Around that same time, I had just finished reading Robert Pirsig’s Zen and the Art of Motorcycle Maintenance, a novel about the connection between our intellect and our hands, and the meaning of quality in objects, work, and our time.

The combination of these two things—my growing unrest and Pirsig’s articulations—spurred me to sign up for a metalworking class. On a bit of a whim, I enrolled in a bicycle frame making course.

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The bicycle has always held a mysterious, unique place in my mind. It has been a companion and my primary form of transportation for years. But while I am an adequate home mechanic, I still consider myself a bicycle novice. I have very few friends who ride bicycles. I’ve never worked in a bike shop. I don’t consider myself a “cyclist”. I’m just someone who’s always—for reasons that will be examined—been enamored with this two-wheeled object. Most importantly, I’ve always enjoyed the ride.

During that two-week course, I found something that has eluded me my entire life. I discovered that I like working with my hands. I was terrible at it, for sure, but I could see myself getting good at the metalwork over time if only I could find the time to practice. My experience in that class hinted at promise. I knew then that I needed to continue to do this. I wanted to get good at making something.

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It should go without saying that I have no professional aspirations in this endeavor. I want nothing to do with making vehicles and selling them to strangers. That sounds absurd, though I know there are plenty of people who have tried their hand at doing that. There’s a difference between a hobbyist and a professional, and I like to think I’m self-aware enough to know where I stand. I would, however, like this to be more than a quiet, personal hobby. For reasons that I’ll write about later on, I feel the need to share what I’m doing.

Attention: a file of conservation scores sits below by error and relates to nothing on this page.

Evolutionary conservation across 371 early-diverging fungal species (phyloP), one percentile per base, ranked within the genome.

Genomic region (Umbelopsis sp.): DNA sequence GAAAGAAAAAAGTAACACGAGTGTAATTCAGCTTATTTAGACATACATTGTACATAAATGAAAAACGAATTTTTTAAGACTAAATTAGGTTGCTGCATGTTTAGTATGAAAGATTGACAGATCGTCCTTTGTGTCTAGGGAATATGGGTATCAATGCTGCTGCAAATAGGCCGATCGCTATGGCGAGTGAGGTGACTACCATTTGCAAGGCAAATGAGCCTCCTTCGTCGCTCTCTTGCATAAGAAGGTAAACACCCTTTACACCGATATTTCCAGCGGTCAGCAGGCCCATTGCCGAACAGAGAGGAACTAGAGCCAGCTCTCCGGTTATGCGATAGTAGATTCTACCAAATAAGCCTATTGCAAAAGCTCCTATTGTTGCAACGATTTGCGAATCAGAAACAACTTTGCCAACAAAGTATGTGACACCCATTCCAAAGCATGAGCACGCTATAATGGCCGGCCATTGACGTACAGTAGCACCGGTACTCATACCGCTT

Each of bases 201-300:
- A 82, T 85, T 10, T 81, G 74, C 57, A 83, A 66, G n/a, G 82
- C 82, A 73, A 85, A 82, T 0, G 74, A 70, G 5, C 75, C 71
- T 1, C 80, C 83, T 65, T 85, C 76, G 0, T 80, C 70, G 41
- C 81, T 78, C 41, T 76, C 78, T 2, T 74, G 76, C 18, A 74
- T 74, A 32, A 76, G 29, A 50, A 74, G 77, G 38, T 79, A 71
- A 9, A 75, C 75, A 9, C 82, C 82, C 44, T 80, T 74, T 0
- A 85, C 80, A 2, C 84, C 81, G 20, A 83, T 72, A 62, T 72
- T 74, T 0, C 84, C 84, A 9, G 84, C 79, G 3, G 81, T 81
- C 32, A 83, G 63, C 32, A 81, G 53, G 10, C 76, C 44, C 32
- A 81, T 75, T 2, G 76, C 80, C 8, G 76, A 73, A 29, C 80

My hands-off strength has always been presentation—design, photography, writing. I’m able to communicate things clearly and in unique ways, I think. That’s what strangers pay me to do. And, as I look around at this bicycle world (especially at this little hand-built bicycle niche) it appears to me that those strengths may find a place. I think I can present this activity in a unique and enlightening way. One that you might enjoy.

Hence, a website. A blog, if you wish to call it that.

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Pirsig’s Zen brought to light and articulated a lot of the feelings I’ve had my entire life. That there’s true quality in objects and value in working with one’s hands. That how we spend our time is important. And on and on.

I have thoughts of my own on these subjects. Building bicycles seems, to me, to be the perfect vehicle through which to share these notions. I’m desperately underseasoned, but I think can I bring something interesting and flavorful to the table.

Welcome to The Bland Bicycle, where I make bicycles—by hand—and share that experience through words and photos. I hope you enjoy the ride.